Detention of vulnerable applicants


Country Report: Detention of vulnerable applicants Last updated: 21/09/23

The law prohibits the detention of vulnerable applicants. The Reception Regulations provide that “whenever the vulnerability of an applicant is ascertained, no detention order shall be issued or, if such an order has already been issued, it shall be revoked with immediate effect”.[1] However, in practice, detention of vulnerable persons continues.

Upon arrival at the border, families and children whose age is undisputed are taken to the closed section of the IRC for necessary checks before being accommodated in reception centres.

However, alleged unaccompanied minors and other vulnerable persons are immediately detained waiting for assessments to be conducted, despite the Reception Regulations providing that applicants identified as minors shall not be detained, except as a measure of last resort. The same goes for applicants who claim to be minors “unless their claim is evidently and manifestly unfounded.[2] In practice, the PIO will detain those minors who come from countries where returns are being carried out and release the others with no other form of assessment.

NGOs reported that unaccompanied minors are detained pending age assessments. The CPT confirmed in its report that, “in practice, many children, including those awaiting age-assessment results, are being deprived of their liberty both in Marsa IRC and in Safi and Lyster”. The report highlights that “due to space constrictions, children were held in the same cramped space together with related and non-related adults. In Marsa IRC, children of all ages – including infants – were locked on all of the units in very poor conditions together with unrelated single male adults”. The delegation mentioned that children have no access to any activities, education, or even the exercise yard to play games, and notes the lack of any psychosocial support or tailored programmes for children and other vulnerable groups. [3] These practices continued throughout 2021, as the CoE Commissioner for Human Rights noted in October 2021.[4] The UNHCR also reiterated concerns in February 2021, stating that “children are (still) being held in closed centres”.[5]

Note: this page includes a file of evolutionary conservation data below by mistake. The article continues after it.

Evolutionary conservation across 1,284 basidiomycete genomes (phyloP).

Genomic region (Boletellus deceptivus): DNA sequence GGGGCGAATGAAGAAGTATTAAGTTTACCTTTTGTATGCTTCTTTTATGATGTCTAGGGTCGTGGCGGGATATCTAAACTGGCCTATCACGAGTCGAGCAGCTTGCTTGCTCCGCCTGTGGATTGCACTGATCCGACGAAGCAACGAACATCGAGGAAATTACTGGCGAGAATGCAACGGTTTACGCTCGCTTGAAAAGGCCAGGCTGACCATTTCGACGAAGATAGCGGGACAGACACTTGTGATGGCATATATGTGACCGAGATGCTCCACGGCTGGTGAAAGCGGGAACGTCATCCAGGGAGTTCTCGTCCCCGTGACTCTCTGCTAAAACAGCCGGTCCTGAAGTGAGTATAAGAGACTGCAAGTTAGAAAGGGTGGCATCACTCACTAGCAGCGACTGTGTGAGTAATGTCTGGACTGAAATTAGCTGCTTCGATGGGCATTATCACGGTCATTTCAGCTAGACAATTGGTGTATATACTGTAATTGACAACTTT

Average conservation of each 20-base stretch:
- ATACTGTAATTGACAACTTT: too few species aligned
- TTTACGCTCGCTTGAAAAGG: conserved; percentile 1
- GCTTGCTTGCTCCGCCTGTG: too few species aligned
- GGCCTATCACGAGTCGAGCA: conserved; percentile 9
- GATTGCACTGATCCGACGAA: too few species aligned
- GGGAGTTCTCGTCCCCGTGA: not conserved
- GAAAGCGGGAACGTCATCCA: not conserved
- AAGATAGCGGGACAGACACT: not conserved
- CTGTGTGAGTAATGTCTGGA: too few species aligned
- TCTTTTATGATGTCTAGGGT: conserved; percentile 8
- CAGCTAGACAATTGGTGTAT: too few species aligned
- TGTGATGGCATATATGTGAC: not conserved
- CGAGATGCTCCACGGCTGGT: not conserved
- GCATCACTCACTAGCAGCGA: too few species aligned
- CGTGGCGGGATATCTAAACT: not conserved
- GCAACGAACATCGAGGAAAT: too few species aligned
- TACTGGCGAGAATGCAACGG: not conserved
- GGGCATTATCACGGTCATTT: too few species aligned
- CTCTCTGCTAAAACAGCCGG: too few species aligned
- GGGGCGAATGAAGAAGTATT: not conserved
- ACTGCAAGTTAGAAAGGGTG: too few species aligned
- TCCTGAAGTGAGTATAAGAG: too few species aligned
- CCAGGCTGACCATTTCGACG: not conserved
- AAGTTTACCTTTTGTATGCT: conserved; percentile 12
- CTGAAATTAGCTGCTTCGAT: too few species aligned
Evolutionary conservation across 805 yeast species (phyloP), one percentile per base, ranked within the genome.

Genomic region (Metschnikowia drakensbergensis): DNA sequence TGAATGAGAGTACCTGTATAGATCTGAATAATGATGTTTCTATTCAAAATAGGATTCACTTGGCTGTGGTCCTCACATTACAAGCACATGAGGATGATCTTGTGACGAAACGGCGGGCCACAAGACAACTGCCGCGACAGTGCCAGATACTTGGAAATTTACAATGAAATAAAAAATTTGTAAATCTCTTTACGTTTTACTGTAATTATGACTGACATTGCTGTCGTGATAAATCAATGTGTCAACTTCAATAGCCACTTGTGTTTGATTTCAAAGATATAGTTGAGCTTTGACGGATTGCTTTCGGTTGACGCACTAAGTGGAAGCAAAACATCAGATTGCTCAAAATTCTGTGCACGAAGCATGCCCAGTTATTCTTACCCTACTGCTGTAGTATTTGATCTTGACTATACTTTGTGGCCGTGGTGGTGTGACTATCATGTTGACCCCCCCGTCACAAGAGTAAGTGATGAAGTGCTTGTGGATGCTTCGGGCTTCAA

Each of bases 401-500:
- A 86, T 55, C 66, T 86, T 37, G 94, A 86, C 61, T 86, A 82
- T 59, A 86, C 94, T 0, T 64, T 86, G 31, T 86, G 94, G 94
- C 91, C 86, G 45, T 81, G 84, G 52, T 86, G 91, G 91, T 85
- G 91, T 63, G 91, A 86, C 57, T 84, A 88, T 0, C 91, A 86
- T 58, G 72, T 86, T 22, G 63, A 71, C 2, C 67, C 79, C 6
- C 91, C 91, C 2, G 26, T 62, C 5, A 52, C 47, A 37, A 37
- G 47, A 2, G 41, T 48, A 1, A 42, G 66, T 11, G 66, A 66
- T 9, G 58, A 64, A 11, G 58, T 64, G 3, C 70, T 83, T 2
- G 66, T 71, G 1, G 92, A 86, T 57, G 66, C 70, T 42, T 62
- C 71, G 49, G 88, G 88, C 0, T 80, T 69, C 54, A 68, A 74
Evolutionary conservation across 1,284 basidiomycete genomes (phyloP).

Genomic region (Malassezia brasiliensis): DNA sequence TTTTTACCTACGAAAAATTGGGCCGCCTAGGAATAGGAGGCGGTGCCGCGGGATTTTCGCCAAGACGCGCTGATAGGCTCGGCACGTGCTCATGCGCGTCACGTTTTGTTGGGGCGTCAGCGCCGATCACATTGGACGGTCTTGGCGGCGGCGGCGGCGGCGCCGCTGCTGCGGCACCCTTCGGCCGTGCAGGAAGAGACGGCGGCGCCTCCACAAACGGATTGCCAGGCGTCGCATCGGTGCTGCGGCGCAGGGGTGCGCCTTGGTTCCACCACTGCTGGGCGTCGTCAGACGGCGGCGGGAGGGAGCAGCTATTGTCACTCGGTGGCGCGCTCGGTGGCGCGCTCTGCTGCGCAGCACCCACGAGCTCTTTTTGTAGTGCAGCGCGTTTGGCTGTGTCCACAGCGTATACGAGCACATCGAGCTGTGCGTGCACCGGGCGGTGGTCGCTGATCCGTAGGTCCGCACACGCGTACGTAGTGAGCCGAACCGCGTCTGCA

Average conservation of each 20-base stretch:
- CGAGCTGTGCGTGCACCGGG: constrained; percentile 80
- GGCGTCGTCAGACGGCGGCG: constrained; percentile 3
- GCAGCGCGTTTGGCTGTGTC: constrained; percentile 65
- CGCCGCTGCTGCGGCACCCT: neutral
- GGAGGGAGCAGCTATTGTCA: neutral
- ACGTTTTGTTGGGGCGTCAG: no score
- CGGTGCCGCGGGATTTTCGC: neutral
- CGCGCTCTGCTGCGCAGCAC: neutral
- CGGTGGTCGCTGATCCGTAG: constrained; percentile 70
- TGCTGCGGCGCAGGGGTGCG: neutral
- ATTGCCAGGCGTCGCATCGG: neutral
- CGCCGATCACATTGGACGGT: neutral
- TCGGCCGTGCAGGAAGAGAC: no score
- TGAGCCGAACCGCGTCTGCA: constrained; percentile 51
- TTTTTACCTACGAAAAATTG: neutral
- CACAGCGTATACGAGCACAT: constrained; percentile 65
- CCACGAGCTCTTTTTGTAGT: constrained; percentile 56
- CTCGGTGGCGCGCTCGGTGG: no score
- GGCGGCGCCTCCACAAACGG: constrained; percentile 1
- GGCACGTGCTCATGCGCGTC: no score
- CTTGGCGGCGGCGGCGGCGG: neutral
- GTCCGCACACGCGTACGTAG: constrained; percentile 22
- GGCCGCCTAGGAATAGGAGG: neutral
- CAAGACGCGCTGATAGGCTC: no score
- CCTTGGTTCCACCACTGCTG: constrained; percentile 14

In early 2022 a specific area in Safi Barracks was designated as a space for detaining children pending their age assessments. No information is available on the layout of this space or on activities/services organised therein (if at all), as access to UNHCR and NGOs is prohibited.

In Ali Camarra filed in January 2022, five children were released following an Habeas Corpus application before the Court of Magistrates of Malta in terms of Article 409A of the Criminal Code. They had been detained with adults for approximately 58 days and three of them were confirmed as minors by AWAS the day before the hearing, 57 days after their arrival.[6]

In A.D. v. Malta filed in February 2022, the applicant complains about the lawfulness and arbitrariness, as well as about the dismal conditions, of his different periods of detention under both the Prevention of Disease Ordinance and the Reception Regulations, and claims that he had no effective remedies in this respect. The applicant arrived in Malta in November 2021 and claimed to be a minor upon arrival, he was later diagnosed with Tuberculosis. He was detained for 16 days under the Period of Quarantine Order and 62 days under the Prevention of Disease Ordinance, the Court of Magistrates of Malta confirmed his detention under the Prevention of Disease Ordinance. He was then issued a Detention Order and remained in Detention in complete isolation in a container in the Safi Detention Centre for 147 days, the Division II of the Immigration Appeals Board confirmed his detention on two occasions and rejected his age assessment appeal. The case was communicated on 24 May 2022 and is still pending.[7]